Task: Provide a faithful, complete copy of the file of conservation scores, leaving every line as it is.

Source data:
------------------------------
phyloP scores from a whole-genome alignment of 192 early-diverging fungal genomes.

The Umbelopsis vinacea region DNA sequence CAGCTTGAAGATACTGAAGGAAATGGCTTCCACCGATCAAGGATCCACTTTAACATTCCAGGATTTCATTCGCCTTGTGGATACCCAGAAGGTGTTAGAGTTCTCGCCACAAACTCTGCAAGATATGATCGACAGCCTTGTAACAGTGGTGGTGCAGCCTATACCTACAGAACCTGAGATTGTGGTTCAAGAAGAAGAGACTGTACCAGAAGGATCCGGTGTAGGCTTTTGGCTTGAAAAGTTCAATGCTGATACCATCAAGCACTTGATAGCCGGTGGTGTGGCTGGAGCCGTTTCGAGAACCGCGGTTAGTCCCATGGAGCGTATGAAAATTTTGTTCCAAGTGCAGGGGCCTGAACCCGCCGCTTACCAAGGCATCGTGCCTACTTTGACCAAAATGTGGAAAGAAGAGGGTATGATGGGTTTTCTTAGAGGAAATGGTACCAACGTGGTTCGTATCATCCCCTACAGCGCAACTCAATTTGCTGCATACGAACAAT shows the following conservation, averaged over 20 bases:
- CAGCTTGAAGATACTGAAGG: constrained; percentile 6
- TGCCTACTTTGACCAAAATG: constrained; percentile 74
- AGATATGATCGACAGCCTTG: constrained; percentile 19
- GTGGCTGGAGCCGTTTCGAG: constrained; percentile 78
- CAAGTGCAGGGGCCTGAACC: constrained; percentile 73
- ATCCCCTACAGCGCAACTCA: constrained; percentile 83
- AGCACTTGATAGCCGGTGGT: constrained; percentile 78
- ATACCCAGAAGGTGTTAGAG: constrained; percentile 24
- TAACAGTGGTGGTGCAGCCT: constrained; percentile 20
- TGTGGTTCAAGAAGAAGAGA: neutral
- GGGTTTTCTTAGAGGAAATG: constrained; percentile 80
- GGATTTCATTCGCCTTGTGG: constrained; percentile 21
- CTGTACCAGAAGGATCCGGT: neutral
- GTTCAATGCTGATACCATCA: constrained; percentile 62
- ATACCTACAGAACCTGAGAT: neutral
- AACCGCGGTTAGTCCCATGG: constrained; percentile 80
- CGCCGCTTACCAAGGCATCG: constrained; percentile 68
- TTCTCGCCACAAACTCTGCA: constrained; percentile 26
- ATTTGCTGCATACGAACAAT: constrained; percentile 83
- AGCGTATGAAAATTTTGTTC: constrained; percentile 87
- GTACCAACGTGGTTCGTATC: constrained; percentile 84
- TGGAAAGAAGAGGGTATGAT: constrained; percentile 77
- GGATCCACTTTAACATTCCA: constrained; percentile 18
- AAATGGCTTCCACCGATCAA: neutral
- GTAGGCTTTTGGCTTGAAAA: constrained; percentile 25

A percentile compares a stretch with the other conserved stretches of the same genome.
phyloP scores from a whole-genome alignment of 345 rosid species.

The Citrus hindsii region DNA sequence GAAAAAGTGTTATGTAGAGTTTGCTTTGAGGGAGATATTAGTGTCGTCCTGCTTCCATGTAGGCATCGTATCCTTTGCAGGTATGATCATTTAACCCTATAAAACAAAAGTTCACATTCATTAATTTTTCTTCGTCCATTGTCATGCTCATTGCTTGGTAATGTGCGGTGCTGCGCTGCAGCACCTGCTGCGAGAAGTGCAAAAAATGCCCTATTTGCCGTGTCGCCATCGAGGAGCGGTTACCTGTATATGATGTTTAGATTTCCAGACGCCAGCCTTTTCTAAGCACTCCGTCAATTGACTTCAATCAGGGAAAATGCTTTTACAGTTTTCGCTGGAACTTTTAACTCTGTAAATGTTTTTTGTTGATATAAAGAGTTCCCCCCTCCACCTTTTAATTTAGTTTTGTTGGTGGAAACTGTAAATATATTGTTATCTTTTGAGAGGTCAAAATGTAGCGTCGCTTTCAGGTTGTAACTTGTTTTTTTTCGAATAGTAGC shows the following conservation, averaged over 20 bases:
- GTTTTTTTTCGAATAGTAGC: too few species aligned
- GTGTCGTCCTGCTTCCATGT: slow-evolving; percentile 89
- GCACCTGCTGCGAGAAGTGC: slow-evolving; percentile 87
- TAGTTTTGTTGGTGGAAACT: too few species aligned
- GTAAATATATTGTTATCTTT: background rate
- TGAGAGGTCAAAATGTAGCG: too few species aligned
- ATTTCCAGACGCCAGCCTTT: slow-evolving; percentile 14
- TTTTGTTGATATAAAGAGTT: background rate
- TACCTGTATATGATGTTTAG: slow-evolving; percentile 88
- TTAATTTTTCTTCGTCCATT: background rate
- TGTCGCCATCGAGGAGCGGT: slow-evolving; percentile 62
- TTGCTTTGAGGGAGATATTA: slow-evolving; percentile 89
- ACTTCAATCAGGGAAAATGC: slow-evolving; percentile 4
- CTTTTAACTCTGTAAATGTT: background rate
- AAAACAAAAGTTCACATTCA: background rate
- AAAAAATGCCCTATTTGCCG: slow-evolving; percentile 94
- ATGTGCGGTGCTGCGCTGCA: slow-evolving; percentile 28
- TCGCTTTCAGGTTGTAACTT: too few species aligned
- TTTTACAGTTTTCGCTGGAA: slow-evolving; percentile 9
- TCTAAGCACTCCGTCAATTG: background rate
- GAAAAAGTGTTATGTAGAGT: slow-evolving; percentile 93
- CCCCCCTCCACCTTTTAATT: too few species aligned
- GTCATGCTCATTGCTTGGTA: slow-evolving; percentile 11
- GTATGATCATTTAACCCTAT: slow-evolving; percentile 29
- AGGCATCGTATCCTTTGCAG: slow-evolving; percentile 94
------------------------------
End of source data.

phyloP scores from a whole-genome alignment of 192 early-diverging fungal genomes.

The Umbelopsis vinacea region DNA sequence CAGCTTGAAGATACTGAAGGAAATGGCTTCCACCGATCAAGGATCCACTTTAACATTCCAGGATTTCATTCGCCTTGTGGATACCCAGAAGGTGTTAGAGTTCTCGCCACAAACTCTGCAAGATATGATCGACAGCCTTGTAACAGTGGTGGTGCAGCCTATACCTACAGAACCTGAGATTGTGGTTCAAGAAGAAGAGACTGTACCAGAAGGATCCGGTGTAGGCTTTTGGCTTGAAAAGTTCAATGCTGATACCATCAAGCACTTGATAGCCGGTGGTGTGGCTGGAGCCGTTTCGAGAACCGCGGTTAGTCCCATGGAGCGTATGAAAATTTTGTTCCAAGTGCAGGGGCCTGAACCCGCCGCTTACCAAGGCATCGTGCCTACTTTGACCAAAATGTGGAAAGAAGAGGGTATGATGGGTTTTCTTAGAGGAAATGGTACCAACGTGGTTCGTATCATCCCCTACAGCGCAACTCAATTTGCTGCATACGAACAAT shows the following conservation, averaged over 20 bases:
- CAGCTTGAAGATACTGAAGG: constrained; percentile 6
- TGCCTACTTTGACCAAAATG: constrained; percentile 74
- AGATATGATCGACAGCCTTG: constrained; percentile 19
- GTGGCTGGAGCCGTTTCGAG: constrained; percentile 78
- CAAGTGCAGGGGCCTGAACC: constrained; percentile 73
- ATCCCCTACAGCGCAACTCA: constrained; percentile 83
- AGCACTTGATAGCCGGTGGT: constrained; percentile 78
- ATACCCAGAAGGTGTTAGAG: constrained; percentile 24
- TAACAGTGGTGGTGCAGCCT: constrained; percentile 20
- TGTGGTTCAAGAAGAAGAGA: neutral
- GGGTTTTCTTAGAGGAAATG: constrained; percentile 80
- GGATTTCATTCGCCTTGTGG: constrained; percentile 21
- CTGTACCAGAAGGATCCGGT: neutral
- GTTCAATGCTGATACCATCA: constrained; percentile 62
- ATACCTACAGAACCTGAGAT: neutral
- AACCGCGGTTAGTCCCATGG: constrained; percentile 80
- CGCCGCTTACCAAGGCATCG: constrained; percentile 68
- TTCTCGCCACAAACTCTGCA: constrained; percentile 26
- ATTTGCTGCATACGAACAAT: constrained; percentile 83
- AGCGTATGAAAATTTTGTTC: constrained; percentile 87
- GTACCAACGTGGTTCGTATC: constrained; percentile 84
- TGGAAAGAAGAGGGTATGAT: constrained; percentile 77
- GGATCCACTTTAACATTCCA: constrained; percentile 18
- AAATGGCTTCCACCGATCAA: neutral
- GTAGGCTTTTGGCTTGAAAA: constrained; percentile 25

A percentile compares a stretch with the other conserved stretches of the same genome.
phyloP scores from a whole-genome alignment of 345 rosid species.

The Citrus hindsii region DNA sequence GAAAAAGTGTTATGTAGAGTTTGCTTTGAGGGAGATATTAGTGTCGTCCTGCTTCCATGTAGGCATCGTATCCTTTGCAGGTATGATCATTTAACCCTATAAAACAAAAGTTCACATTCATTAATTTTTCTTCGTCCATTGTCATGCTCATTGCTTGGTAATGTGCGGTGCTGCGCTGCAGCACCTGCTGCGAGAAGTGCAAAAAATGCCCTATTTGCCGTGTCGCCATCGAGGAGCGGTTACCTGTATATGATGTTTAGATTTCCAGACGCCAGCCTTTTCTAAGCACTCCGTCAATTGACTTCAATCAGGGAAAATGCTTTTACAGTTTTCGCTGGAACTTTTAACTCTGTAAATGTTTTTTGTTGATATAAAGAGTTCCCCCCTCCACCTTTTAATTTAGTTTTGTTGGTGGAAACTGTAAATATATTGTTATCTTTTGAGAGGTCAAAATGTAGCGTCGCTTTCAGGTTGTAACTTGTTTTTTTTCGAATAGTAGC shows the following conservation, averaged over 20 bases:
- GTTTTTTTTCGAATAGTAGC: too few species aligned
- GTGTCGTCCTGCTTCCATGT: slow-evolving; percentile 89
- GCACCTGCTGCGAGAAGTGC: slow-evolving; percentile 87
- TAGTTTTGTTGGTGGAAACT: too few species aligned
- GTAAATATATTGTTATCTTT: background rate
- TGAGAGGTCAAAATGTAGCG: too few species aligned
- ATTTCCAGACGCCAGCCTTT: slow-evolving; percentile 14
- TTTTGTTGATATAAAGAGTT: background rate
- TACCTGTATATGATGTTTAG: slow-evolving; percentile 88
- TTAATTTTTCTTCGTCCATT: background rate
- TGTCGCCATCGAGGAGCGGT: slow-evolving; percentile 62
- TTGCTTTGAGGGAGATATTA: slow-evolving; percentile 89
- ACTTCAATCAGGGAAAATGC: slow-evolving; percentile 4
- CTTTTAACTCTGTAAATGTT: background rate
- AAAACAAAAGTTCACATTCA: background rate
- AAAAAATGCCCTATTTGCCG: slow-evolving; percentile 94
- ATGTGCGGTGCTGCGCTGCA: slow-evolving; percentile 28
- TCGCTTTCAGGTTGTAACTT: too few species aligned
- TTTTACAGTTTTCGCTGGAA: slow-evolving; percentile 9
- TCTAAGCACTCCGTCAATTG: background rate
- GAAAAAGTGTTATGTAGAGT: slow-evolving; percentile 93
- CCCCCCTCCACCTTTTAATT: too few species aligned
- GTCATGCTCATTGCTTGGTA: slow-evolving; percentile 11
- GTATGATCATTTAACCCTAT: slow-evolving; percentile 29
- AGGCATCGTATCCTTTGCAG: slow-evolving; percentile 94